Sponsors of a U.N. resolution on Myanmar appear to have weakened language barring international arms sales to the Southeast Asian country, where hundreds have been killed after a military coup, a revised draft uploaded on the General Assembly’s website Thursday shows.
The Association of Southeast Asian Nations (ASEAN) had lobbied last month for the removal of a clause calling for an arms embargo on Myanmar and that was included in an older draft of the U.N. General Assembly resolution.
A senior diplomatic source who declined to be named confirmed to BenarNews, an RFA-affiliated online news service, that the resolution had been revised, but declined to say what exactly had been changed. The new draft was uploaded to the General Assembly’s website on Thursday afternoon.
“Yes, it has been revised,” the official said, when asked whether changes were made to the resolution.
The new draft resolution does not call for an “immediate suspension” of sales and transfers of weapons, munitions, and other military equipment to Myanmar, as the older one had done.
Instead it urges U.N. member-states “to prevent the flow of arms into Myanmar.”
The resolution is set to be heard, and possibly voted on, in the U.N. General Assembly on Friday, according to a calendar of the day’s schedule on the website of the U.N. body. A vote on an earlier draft was postponed May 18.
On May 27, BenarNews was the first to report that ASEAN had sent a letter to the resolution’s sponsors proposing the deletion of the arms embargo paragraph – which was among the reasons for the vote’s postponement.
The revised clause in the new draft “Recalls, in line with the Secretary-General’s call for a global ceasefire as supported by the Security Council in its resolution 2532 (2020) of 1 July 2020, the need to de-escalate violence, and in that regard calls upon all Member States to prevent the flow of arms into Myanmar.”
Earlier this week, human rights watchdog Amnesty International said it was imperative for ASEAN to support an arms embargo on Myanmar, where security forces have killed more than 800 people – mostly anti-coup protesters – since the military toppled the elected government on Feb. 1.
“ASEAN must support the passing of a U.N. General Assembly resolution calling for a halt of weapons transfers to the Myanmar military,” Amnesty International said in a statement Tuesday.
“Anything less is an abdication of ASEAN’s leadership role on the Myanmar crisis, and shows ASEAN is siding with a military that is continuing to kill and imprison unarmed protesters and other civilians.”
ASEAN’s efforts to deal with the political crisis in Myanmar since the Feb. 1 military coup have largely been unsuccessful.
The United States, the G7 group, and the U.N. have all stressed ASEAN’s crucial role and “centrality” in dealing with Myanmar.
A senior diplomat from one of the resolution’s sponsor-countries told BenarNews last month that ASEAN wanted the draft resolution revised also because the bloc believed it should take the lead in resolving the post-coup crisis in Myanmar.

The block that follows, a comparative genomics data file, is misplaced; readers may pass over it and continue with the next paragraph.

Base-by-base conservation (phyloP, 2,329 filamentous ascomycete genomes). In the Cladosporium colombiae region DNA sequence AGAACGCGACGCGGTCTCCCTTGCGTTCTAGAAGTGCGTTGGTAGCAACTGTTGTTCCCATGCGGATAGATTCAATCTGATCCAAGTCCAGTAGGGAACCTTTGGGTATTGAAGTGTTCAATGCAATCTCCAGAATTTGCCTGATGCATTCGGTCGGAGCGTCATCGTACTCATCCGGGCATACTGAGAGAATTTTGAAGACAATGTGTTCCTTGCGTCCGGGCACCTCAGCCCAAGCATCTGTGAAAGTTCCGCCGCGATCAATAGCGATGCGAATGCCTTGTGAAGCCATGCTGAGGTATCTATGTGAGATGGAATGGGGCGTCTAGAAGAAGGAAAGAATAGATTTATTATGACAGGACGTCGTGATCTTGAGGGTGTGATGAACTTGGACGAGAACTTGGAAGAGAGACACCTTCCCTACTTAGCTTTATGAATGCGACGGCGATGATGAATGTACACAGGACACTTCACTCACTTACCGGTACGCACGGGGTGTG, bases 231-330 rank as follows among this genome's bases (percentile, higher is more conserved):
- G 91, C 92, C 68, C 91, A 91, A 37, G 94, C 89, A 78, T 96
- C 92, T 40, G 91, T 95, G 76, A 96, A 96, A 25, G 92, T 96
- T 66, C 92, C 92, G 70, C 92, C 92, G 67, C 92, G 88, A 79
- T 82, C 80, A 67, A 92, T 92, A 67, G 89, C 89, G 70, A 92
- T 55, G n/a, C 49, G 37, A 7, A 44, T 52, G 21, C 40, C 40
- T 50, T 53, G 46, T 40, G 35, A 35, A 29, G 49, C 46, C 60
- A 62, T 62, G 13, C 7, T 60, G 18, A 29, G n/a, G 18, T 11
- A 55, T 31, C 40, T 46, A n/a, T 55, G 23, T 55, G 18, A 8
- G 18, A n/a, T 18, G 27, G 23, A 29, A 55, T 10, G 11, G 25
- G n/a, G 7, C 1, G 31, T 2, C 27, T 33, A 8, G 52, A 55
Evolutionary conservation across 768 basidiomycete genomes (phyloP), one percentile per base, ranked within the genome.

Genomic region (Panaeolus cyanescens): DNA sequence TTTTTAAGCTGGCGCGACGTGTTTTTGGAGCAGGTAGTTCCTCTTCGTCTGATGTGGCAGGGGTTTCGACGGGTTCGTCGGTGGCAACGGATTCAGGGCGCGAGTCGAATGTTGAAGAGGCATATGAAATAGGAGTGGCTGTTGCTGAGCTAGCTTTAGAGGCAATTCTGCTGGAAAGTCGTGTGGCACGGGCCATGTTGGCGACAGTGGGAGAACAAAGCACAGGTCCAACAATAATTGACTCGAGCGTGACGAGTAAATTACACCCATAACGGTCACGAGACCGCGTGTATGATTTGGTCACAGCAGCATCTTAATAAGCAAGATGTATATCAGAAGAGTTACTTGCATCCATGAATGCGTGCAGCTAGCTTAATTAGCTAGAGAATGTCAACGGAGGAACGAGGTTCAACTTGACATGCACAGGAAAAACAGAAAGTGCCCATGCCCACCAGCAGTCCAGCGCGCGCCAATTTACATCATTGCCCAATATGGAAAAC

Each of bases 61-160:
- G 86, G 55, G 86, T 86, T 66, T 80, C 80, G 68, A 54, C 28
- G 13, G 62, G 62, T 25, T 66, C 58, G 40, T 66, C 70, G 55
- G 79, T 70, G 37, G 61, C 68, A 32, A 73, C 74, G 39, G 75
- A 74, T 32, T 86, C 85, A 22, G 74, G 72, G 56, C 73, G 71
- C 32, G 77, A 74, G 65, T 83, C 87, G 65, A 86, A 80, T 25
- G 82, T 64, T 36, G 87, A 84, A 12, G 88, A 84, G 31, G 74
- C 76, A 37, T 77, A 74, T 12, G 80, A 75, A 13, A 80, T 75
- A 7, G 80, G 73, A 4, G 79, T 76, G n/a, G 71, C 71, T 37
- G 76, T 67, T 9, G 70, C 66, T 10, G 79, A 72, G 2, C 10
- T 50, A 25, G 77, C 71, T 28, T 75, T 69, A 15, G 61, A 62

Accordingly, it appears the new draft has increased the number of references to the bloc’s importance in the region.
The latest draft has an addition to clause 5 – which is to encourage cooperation of a possible ASEAN envoy to Myanmar – a member of the regional bloc – with the Special Envoy of the U.N. Secretary-General.
The revised resolution also adds a call to Myanmar “to continue engaging” with ASEAN “taking into account the important role of the Association in continuing to assist Myanmar in its transition to democracy.”
Still, ASEAN has been roundly criticized for its perceived inaction on Myanmar.
While the regional bloc succeeded in hammering out a five-point consensus on Myanmar with the junta chief during a special summit of ASEAN leaders in late April, no action has been take on any of the points almost seven weeks since.
The consensus called for the “immediate cessation of violence,” which continues. On Wednesday, residents in central Myanmar told Radio Free Asia (RFA), a BenarNews sister entity, that four elderly villagers were killed after the Myanmar military set fire to their village the night before.
The bloc had called for a constructive dialogue among all parties, but no such dialogue has begun.
Among the other points agreed on was the appointment of a special envoy to Myanmar and a visit by an ASEAN delegation to the crisis-ridden country, headed by that envoy.
No envoy has been named so far, amid reports of differences between ASEAN member-states on the issue. Malaysia, Indonesia, and Singapore openly expressed their frustration at a delay in naming an envoy, at a meeting last week in China between foreign minister from the bloc and China.
Notably, no Asian or Southeast Asian country, except for South Korea, is among the 54 sponsors of the U.N. resolution, which was proposed by Liechtenstein.
On the same day at United Nations headquarters in New York, the Security Council is scheduled to hear from one of the two ASEAN officials from Brunei – ASEAN’s chair this year – who visited Myanmar earlier this month.
Reported by BenarNews, an RFA-affiliated online news service.